Under the ALT-masked-based approach, segments similar to the primary assembly are masked, so they do not compete and steal alignments or squash MAPQs. Segments which are quite different are left unmasked, functioning essentially as decoy sequences. The PrecisionFDA truth sets were not used in the main ALT-masking method which masked ~100Mb of ALT sequence. However, several clusters of ALT-masking-induced variant calling errors were observed in datasets from every NIST truth subject (HG001-7). The ALT-mask was adjusted to correct these errors. DRAGEN’s ALT masked references deliver improved variant calling accuracy vs. the liftover-based ALT-aware method. The base masking approach has the benefits of using ALT contigs without the negative consequences. It is also easier to define, maintain, and improve. We will likely continue to refine the masks over time, but they've already surpassed liftover-based performance. More details can be found in the article on the reference improvements in DRAGEN3.
Improvements in the MHC region
DRAGEN has gained a considerable boost in small variant calling accuracy in the MHC region since the 3.7 version, via the combination of ML, ALT-masking, and graph-reference improvements. The graph-based reference improves the mapping and variant calling accuracy in difficult-to-map regions of the genome, such as the MHC region. The MHC region is highly polymorphic, and sample reads differ greatly from the reference making it difficult for the mapper to find a good match. Mapping can be improved by adding carefully chosen population haplotype segments that usefully distinguish among homologous regions and provide alternate paths known to the population to the linear reference.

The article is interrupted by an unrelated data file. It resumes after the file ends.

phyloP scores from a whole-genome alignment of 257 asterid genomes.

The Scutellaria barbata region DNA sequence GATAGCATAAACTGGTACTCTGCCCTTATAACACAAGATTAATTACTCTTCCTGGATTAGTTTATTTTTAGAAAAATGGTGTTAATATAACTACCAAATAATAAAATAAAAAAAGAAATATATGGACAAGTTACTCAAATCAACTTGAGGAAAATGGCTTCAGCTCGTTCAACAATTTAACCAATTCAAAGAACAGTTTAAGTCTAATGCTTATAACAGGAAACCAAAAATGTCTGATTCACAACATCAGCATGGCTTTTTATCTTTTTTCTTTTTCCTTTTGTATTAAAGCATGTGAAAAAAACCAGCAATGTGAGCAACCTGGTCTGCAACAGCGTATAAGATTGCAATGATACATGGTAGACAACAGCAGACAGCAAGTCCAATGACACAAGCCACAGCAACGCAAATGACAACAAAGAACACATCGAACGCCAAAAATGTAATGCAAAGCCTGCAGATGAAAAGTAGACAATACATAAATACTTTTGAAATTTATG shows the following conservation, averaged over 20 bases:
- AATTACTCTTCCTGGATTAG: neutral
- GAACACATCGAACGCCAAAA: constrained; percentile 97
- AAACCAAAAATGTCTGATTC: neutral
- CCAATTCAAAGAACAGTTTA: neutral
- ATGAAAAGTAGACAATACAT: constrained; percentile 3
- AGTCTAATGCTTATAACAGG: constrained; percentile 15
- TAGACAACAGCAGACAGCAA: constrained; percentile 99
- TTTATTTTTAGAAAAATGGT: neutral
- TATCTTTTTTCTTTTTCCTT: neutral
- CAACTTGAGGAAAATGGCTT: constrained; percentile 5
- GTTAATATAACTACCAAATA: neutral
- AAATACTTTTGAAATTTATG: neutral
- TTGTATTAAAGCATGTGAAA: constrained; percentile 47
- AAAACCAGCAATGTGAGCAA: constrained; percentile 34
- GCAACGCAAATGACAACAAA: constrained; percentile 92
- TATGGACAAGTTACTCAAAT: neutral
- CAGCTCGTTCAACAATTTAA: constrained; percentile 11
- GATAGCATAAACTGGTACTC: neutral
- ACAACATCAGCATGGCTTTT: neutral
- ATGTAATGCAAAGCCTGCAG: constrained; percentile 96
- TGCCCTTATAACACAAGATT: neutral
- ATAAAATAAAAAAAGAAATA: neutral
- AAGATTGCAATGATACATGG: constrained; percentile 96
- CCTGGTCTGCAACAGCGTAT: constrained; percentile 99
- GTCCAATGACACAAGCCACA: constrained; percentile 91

DRAGEN has improved the graph reference in the MHC region by enriching the population haplotypes that cover the MHC region. This leads to improved mapping accuracy and helps boost the variant calling accuracy, and the addition of ML enables DRAGEN to have a higher F1 score than the PrecisionFDA Challenge v2 submissions. The graph reference hash-table can be downloaded from the Illumina DRAGEN support page4.
DRAGEN: Driving Continuous Innovation & Advancing Genomic Analysis
DRAGEN is a platform that provides highly accurate, comprehensive, and ultra-rapid secondary analysis at scale, for NGS data processing. The continuous accuracy improvements, and an expanded coverage into the difficult regions of the genome are critical assets for a comprehensive genomic solution, enabling the detection of challenging and medically relevant variants.
This article shows that improvements in the upcoming DRAGEN 3.10 release yield competitive small variant accuracy across all read technologies. Coupled with the rest of the DRAGEN variant callers’ suite (SV, CNV, Expansion Hunter, and targeted callers such as SMN, CY2D6 and HLA), DRAGEN enables the coverage of the entire genome, advancing genomic analysis.
- Olson et al. PrecisionFDA Truth Challenge V2: Calling variants from short- and long-reads in difficult-to-map regions BioRxiv. (2020) doi:2020:11.13